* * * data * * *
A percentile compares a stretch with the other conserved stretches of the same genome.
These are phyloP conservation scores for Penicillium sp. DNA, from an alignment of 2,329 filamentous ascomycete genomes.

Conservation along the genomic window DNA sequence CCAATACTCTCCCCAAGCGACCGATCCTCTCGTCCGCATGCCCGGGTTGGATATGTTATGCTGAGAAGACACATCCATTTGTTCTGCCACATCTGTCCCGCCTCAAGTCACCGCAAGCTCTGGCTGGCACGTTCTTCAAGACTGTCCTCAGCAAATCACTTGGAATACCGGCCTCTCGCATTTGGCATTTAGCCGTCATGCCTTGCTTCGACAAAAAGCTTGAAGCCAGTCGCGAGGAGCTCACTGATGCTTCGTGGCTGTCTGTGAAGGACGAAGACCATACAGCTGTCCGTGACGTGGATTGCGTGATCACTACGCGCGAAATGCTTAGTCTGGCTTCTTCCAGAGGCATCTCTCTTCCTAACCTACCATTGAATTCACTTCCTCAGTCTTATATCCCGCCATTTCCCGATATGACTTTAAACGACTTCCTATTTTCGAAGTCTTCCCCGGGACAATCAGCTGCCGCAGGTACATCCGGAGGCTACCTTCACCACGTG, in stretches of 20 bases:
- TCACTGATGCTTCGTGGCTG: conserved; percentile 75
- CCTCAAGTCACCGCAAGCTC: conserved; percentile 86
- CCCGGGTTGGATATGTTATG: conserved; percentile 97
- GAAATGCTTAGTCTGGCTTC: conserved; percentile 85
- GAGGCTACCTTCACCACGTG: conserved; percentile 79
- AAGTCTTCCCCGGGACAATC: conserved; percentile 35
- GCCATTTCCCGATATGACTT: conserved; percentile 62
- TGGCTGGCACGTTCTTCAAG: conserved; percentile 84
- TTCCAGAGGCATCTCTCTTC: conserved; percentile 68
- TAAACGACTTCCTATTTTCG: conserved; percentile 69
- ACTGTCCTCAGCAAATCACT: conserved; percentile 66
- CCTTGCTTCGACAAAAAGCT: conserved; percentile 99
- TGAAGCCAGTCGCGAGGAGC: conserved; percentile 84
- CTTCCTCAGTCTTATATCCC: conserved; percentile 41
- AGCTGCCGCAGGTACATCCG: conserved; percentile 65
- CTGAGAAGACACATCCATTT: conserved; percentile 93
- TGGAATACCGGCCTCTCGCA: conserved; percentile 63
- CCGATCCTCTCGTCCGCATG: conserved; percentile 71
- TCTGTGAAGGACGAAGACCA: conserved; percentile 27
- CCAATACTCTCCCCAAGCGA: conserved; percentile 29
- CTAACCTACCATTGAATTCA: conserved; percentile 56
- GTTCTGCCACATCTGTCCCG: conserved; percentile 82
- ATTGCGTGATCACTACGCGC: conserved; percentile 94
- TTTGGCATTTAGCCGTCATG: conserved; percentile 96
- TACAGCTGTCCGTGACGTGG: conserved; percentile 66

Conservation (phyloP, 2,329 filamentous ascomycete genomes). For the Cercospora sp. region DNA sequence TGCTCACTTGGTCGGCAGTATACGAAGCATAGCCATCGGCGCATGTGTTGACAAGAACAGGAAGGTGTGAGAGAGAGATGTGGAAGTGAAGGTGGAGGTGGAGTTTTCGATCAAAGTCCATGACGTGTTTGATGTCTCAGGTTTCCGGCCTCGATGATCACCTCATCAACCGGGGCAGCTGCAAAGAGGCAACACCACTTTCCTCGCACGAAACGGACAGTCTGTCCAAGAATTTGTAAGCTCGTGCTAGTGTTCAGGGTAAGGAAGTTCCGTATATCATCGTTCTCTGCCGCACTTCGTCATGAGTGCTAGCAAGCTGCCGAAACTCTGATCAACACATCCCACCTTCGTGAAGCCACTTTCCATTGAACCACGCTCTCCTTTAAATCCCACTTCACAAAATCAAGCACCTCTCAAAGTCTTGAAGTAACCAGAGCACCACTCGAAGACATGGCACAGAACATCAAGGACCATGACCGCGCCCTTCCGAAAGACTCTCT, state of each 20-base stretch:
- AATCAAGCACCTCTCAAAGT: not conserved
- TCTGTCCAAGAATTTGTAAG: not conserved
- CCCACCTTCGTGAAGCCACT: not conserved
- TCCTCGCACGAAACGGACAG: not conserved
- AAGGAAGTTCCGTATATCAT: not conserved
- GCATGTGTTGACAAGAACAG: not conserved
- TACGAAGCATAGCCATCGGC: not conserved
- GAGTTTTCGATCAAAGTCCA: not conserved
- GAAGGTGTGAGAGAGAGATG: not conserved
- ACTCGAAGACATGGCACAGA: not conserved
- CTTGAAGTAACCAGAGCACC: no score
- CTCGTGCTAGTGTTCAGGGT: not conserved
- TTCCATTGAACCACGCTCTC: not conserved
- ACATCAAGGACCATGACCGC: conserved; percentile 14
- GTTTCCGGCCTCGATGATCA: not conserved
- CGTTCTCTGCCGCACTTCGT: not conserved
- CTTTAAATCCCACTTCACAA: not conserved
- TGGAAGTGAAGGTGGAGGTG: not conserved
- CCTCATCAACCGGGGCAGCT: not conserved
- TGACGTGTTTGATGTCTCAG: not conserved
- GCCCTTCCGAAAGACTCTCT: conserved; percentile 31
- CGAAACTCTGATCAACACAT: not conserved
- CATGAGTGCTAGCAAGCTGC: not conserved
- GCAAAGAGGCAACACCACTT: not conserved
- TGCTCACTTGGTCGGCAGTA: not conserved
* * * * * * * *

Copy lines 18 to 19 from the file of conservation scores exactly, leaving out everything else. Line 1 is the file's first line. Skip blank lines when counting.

- AGCTGCCGCAGGTACATCCG: conserved; percentile 65
- CTGAGAAGACACATCCATTT: conserved; percentile 93